Now, let’s move on to something that is SUPER important. So, jump around for a bit, get your blood flowing through your brain and tune in closely…
Two ways to focus:
When you focus you can do it one of two ways: (show picture examples)
1. Set your center focus point (the fastest and most accurate one) on what it is you want in focus, lock your focus by pressing your shutter button half way down and then without releasing your finger, recompose to get the composition you are after and snap away.
2. Go ahead and figure out the composition you want, then change your focus point to the spot you want in focus and snap away.
Many photographers swear by option two, saying it is the best way. I photograph only people and most of those people are children. If I took the time to change my focus point for every shot I was after I would miss 90% of the split-second moments I love capturing.
For this reason I only use option one, locking my focus and making a quick recompose before snapping. There is a downside to this option and it is one that is important to note:
Once you’ve locked your focal length you have to be very careful of how much you move. You can move up or down or side to side, but if you move forward or backward your focal length will no longer be on what is you want in focus. What I always tell my students is to imagine their lens pressed up to a piece of glass. This will help you have a visual on what direction you can move.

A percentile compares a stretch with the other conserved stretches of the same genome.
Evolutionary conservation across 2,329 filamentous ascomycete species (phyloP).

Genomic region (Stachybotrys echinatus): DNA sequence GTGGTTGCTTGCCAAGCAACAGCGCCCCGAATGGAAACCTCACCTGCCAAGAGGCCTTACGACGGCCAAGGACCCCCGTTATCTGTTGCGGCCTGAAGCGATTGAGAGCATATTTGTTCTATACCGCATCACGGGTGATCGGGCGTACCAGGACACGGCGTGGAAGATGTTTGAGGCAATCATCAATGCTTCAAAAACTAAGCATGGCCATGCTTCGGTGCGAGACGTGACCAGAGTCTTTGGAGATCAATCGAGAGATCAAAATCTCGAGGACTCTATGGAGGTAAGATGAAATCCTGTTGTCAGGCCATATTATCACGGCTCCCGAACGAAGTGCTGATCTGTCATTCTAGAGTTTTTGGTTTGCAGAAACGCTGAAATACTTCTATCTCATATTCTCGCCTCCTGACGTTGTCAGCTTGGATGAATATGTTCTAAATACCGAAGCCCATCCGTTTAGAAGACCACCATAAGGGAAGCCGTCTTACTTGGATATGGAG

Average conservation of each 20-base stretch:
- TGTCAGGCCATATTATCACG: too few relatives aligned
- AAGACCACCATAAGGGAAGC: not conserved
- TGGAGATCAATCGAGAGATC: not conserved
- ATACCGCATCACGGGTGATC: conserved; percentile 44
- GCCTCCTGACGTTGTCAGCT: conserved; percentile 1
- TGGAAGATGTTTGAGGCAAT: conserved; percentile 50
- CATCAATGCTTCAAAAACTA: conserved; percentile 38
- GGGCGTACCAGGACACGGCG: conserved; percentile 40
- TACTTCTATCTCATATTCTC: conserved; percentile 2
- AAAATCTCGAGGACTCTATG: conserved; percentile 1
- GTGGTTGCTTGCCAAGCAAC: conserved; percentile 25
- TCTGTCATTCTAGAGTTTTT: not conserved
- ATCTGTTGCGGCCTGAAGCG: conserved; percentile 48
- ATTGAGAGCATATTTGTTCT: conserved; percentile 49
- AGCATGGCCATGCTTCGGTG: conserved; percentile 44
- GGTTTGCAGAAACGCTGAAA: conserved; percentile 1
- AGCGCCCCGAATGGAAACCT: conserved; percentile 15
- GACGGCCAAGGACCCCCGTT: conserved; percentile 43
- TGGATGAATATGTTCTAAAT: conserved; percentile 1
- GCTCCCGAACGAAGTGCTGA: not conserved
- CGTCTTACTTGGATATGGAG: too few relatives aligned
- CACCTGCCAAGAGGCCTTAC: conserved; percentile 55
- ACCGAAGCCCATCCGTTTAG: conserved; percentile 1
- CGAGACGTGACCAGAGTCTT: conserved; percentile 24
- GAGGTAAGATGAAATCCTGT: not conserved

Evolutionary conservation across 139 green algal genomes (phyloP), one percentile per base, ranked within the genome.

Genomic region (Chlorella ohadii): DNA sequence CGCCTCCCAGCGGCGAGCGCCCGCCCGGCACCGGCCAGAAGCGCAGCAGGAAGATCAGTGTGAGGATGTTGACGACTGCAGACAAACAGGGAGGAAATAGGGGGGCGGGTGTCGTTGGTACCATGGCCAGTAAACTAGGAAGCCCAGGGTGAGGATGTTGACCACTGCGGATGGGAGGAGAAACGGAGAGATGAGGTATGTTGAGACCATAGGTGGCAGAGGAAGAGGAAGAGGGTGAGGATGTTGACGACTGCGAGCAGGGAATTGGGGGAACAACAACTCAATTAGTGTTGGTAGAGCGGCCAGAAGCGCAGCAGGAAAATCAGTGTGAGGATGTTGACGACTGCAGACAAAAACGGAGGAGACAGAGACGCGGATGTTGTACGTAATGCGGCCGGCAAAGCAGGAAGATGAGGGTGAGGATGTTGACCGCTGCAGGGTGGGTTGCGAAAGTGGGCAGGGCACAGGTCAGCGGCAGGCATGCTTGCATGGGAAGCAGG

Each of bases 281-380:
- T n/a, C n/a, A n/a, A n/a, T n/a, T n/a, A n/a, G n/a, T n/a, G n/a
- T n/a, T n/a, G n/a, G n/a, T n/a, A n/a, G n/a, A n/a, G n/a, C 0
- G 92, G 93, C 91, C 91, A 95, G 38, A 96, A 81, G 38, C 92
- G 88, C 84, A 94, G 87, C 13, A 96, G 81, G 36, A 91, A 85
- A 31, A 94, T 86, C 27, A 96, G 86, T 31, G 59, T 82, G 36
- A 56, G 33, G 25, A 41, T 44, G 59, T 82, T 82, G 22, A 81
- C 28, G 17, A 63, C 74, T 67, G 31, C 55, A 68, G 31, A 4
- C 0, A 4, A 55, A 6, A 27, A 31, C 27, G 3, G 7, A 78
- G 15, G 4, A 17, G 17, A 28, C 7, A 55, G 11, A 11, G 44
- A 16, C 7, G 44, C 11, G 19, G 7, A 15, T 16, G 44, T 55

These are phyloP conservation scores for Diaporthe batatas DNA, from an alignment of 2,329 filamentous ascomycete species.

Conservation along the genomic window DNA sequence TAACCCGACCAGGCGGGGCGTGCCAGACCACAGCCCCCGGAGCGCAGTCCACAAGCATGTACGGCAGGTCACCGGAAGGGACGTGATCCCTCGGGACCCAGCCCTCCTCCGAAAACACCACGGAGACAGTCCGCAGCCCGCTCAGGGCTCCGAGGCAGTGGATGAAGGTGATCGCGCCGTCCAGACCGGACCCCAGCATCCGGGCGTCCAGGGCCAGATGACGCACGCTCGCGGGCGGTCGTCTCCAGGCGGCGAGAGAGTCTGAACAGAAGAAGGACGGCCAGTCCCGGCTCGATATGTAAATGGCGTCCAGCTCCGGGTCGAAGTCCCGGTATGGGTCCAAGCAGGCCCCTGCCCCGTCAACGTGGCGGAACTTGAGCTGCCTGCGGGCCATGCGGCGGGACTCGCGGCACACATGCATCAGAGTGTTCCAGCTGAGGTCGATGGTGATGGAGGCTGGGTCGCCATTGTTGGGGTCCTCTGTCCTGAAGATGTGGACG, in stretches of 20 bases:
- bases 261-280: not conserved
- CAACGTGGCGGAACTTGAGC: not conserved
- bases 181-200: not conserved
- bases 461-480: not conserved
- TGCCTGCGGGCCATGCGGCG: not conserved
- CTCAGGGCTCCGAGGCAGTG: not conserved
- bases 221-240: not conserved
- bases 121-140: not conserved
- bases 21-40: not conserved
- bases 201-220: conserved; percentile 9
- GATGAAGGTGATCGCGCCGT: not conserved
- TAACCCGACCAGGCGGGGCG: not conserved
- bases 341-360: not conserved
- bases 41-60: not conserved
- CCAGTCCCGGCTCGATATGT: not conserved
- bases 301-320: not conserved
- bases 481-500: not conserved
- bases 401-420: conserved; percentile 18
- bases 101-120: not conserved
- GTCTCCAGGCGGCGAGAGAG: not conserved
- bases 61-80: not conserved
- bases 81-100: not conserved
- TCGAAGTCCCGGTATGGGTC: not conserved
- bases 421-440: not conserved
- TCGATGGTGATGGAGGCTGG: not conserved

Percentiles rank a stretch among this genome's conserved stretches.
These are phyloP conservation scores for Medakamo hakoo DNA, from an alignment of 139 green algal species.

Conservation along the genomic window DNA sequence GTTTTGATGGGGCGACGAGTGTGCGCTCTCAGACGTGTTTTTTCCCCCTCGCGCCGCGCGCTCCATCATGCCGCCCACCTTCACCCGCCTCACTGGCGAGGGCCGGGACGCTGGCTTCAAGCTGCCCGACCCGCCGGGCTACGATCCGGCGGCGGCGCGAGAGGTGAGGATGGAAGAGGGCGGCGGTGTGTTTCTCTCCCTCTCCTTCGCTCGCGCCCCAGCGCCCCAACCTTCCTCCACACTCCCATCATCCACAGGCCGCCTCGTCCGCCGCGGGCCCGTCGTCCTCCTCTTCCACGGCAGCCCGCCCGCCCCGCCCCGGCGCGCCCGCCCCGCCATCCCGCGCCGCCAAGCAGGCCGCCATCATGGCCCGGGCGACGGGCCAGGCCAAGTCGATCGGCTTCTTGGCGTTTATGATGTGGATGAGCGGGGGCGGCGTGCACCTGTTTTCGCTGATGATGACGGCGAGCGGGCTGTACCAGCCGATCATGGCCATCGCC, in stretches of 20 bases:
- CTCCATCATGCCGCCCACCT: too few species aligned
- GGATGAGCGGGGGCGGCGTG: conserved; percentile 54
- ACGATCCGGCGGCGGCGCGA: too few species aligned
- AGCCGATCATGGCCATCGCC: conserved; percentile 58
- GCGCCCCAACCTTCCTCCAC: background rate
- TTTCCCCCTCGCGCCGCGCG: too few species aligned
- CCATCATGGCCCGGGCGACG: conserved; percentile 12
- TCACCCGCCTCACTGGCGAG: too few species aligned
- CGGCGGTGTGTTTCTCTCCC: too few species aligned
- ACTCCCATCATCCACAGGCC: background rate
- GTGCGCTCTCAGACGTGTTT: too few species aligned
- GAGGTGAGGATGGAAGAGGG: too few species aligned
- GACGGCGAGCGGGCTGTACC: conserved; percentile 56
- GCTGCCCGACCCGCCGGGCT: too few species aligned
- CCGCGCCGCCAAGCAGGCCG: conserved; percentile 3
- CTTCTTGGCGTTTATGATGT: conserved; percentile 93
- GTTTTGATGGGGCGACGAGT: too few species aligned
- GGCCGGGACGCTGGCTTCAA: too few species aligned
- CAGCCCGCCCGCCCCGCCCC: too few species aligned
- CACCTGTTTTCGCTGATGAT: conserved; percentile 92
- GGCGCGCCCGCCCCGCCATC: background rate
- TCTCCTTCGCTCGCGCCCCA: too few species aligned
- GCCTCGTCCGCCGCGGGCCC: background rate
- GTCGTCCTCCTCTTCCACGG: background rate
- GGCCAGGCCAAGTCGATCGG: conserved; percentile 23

If you like to shoot wide open (i.e. with a wide open aperture like 1.4 or 2.8) this is all the more important to be mindful of because your depth of field is so shallow (sometimes as shallow as an inch!) so you have very little room for error. There is nothing more frustrating than looking at what could have been a beautiful image on your computer screen only to see that the eyes (the most important thing to have in focus ALWAYS) are soft and the nose or hair is sharp. Ack! That is not a good image and photographers all over the place are displaying those types of images on their portfolio sites. Be informed and don’t be one of those people. High-fives!
If you photograph anything that does not consist of moments taking place in a matter of seconds than I would suggest changing your focal points. It will give you the best chance at getting what it is you want in focus tack sharp.
This is only the beginning, friends. There is so much more to understand about focus and most everything else is affected by your distance, your chosen aperture, the lighting, your shutter speed and your ISO. If you want to learn even more I would highly suggest taking a fabulous class that covers all of this and more. And, the teacher is pretty cool, too. It’s me. More info on my class can be found here.
Jessica Cudzilo is the founder of The Define School, an unconventional online school for the evolving photographer. Registration for her October 15th class, From Auto to Manual, is now open. You can sign-up here.Previous Post: Battling the Resistance Monster Hurting Your Photography